Introduction

Human grasping kinematics have certain characteristics. For example, there is a characteristic relation between the maximum distance between the tips of the digits on their way to an object and the size of the object that is to be grasped. Various experiments have been done and models have been made to test specific ideas about why precisely these kinematics emerge. In this study we will focus on the modeling part.

One popular idea, originally suggested by Jeannerod [1], is that the kinematics emerge from transporting the hand (i.e. wrist) toward the target (transport component) and at the same time opening and closing the hand in accordance with the dimensions of the object (grip component). A two-dimensional model based on this idea is presented by Hoff and Arbib [2]. This model consists of three motor activity generators: one for transport of the hand, a second one to preshape the hand and a third one to close the hand at the end of the movement. For the transport generator the constraints are on the hand (the start and end position, velocity and acceleration of the hand). For the preshape generator the constraints are on the aperture (initial and final aperture and aperture velocity). For the enclose generator the constraint is object size. The transport, preshape and enclose generators are coordinated in time. The movement time is preset and is an input for the transport generator. The model has at least 10 parameters that do not follow unambiguously from the constraints.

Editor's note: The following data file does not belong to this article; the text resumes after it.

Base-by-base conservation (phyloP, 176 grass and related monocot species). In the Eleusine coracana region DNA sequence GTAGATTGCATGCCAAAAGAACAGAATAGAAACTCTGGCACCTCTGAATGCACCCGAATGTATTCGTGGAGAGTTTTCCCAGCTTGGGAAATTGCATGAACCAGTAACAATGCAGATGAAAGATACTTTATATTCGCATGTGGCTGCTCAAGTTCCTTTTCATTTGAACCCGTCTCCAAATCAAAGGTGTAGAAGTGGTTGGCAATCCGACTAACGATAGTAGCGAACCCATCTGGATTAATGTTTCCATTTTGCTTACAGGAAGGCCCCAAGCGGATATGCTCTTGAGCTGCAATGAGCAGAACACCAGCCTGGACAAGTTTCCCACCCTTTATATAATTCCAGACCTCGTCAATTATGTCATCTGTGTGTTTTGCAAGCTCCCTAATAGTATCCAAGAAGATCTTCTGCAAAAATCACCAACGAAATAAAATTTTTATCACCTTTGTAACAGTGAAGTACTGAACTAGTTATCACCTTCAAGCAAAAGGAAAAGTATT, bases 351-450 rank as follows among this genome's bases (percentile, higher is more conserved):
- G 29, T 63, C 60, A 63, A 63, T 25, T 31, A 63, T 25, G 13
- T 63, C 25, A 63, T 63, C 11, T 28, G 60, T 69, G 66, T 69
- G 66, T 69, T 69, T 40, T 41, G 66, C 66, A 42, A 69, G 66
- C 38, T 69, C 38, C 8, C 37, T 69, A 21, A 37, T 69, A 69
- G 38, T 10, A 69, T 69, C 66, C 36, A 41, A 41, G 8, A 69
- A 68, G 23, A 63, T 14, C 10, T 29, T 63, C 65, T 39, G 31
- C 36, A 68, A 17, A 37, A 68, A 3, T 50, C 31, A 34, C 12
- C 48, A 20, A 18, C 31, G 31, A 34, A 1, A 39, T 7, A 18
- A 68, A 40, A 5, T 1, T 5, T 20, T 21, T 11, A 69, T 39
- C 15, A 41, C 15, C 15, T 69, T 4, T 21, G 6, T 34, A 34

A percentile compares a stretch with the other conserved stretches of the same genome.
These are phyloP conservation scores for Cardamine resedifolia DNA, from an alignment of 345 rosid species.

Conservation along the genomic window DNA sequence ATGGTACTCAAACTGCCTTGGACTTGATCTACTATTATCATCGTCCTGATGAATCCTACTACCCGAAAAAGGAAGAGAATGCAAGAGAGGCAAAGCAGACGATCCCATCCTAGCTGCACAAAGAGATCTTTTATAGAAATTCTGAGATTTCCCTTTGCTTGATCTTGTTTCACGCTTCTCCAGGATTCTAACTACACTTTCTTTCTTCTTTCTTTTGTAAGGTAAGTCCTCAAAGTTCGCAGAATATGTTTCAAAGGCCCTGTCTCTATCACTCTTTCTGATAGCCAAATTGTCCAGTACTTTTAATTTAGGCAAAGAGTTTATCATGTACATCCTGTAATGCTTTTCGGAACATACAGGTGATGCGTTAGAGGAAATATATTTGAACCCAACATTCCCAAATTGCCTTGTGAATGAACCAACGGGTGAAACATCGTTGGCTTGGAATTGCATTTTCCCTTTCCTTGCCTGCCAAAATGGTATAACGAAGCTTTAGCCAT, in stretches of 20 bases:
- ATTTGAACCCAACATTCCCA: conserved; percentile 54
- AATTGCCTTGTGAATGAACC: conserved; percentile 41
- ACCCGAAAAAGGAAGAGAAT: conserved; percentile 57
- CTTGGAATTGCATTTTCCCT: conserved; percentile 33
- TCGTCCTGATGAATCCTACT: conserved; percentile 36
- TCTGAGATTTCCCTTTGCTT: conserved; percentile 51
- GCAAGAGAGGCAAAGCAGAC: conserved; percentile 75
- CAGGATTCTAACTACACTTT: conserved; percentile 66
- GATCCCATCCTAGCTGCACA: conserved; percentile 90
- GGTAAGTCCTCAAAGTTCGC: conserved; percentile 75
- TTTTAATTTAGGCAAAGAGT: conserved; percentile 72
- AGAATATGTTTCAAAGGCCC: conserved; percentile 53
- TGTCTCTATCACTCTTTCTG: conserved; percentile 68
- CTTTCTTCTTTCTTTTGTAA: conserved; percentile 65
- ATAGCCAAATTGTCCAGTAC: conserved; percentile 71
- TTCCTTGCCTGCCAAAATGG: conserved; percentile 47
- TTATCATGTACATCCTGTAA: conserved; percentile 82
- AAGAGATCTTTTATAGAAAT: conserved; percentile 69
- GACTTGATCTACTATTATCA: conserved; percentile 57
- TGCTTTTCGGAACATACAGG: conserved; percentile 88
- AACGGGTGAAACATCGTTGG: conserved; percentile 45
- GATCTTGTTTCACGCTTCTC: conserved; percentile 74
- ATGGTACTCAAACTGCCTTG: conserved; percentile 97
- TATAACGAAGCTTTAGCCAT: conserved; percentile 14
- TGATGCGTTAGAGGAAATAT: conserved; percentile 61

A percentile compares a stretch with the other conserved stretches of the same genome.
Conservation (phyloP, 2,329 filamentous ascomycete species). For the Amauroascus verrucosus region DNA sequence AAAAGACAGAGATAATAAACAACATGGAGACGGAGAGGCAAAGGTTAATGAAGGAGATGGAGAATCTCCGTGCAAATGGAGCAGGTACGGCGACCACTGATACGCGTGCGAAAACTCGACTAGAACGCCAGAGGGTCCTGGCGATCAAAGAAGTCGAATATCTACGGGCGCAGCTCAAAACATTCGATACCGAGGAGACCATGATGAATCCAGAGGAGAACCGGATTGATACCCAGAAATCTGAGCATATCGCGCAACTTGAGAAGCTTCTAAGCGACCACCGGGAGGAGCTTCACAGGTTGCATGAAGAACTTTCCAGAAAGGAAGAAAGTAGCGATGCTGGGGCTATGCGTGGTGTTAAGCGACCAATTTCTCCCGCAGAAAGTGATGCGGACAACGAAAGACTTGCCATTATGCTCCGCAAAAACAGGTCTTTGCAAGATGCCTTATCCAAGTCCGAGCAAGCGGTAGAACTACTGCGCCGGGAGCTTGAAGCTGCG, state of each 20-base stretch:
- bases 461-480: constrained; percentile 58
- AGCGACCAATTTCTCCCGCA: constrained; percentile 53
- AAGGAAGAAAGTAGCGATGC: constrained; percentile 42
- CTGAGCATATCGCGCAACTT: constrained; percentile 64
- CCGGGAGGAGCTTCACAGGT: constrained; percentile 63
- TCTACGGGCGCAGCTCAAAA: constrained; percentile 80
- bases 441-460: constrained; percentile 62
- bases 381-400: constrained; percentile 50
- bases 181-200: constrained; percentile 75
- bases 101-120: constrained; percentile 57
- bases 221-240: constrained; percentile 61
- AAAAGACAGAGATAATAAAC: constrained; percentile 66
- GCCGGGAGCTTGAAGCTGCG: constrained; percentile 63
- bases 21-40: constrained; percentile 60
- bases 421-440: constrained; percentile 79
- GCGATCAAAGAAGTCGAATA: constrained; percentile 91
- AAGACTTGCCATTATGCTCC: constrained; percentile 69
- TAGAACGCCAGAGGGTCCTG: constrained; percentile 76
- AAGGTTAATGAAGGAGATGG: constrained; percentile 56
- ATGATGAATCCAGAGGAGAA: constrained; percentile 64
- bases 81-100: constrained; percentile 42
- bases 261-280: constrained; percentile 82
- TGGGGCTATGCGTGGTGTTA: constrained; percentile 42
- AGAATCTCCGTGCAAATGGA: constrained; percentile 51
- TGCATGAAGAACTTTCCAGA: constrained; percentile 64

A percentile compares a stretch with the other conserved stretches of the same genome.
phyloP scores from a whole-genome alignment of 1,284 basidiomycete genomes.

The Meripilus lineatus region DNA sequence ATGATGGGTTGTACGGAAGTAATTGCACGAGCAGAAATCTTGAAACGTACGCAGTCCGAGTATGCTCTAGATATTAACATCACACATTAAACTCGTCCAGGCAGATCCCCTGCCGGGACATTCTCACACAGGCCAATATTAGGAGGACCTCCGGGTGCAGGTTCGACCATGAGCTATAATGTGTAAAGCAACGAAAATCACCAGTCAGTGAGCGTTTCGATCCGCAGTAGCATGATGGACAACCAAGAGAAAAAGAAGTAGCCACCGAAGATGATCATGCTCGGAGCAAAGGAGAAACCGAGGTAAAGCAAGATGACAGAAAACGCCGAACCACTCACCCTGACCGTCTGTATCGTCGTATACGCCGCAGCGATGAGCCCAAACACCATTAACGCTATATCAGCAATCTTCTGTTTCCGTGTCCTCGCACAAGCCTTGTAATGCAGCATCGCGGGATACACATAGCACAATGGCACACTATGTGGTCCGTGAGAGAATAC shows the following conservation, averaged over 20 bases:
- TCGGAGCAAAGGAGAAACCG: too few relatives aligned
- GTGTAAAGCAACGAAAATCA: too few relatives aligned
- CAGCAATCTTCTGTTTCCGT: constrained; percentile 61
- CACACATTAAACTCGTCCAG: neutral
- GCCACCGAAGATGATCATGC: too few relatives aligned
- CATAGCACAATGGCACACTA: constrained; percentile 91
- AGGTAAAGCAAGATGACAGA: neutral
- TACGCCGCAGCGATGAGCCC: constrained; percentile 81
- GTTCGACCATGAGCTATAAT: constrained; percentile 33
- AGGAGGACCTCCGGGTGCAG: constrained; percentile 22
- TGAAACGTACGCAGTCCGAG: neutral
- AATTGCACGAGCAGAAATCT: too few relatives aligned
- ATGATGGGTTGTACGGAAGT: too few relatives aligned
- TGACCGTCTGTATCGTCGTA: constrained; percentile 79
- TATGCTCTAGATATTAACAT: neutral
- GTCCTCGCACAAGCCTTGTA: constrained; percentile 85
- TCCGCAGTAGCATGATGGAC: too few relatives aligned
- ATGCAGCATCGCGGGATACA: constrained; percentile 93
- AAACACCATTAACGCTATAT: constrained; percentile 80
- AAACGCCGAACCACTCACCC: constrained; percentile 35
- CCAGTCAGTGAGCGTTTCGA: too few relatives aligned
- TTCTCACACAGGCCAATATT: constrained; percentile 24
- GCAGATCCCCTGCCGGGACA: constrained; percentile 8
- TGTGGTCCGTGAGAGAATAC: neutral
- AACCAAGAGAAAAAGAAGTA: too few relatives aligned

An alternative view, suggested by Smeets and Brenner, is that the kinematics of the grasping movement follows from the movements of the individual digits [3]. They presented a very simple two-dimensional minimum-jerk model in which the kinematics were determined by the constraints on the individual digits at the start and end of the movement. As in the model of Hoff and Arbib, movement time is preset. In addition to the movement time, the model has only one parameter that does not follow from the constraints: the approach parameter.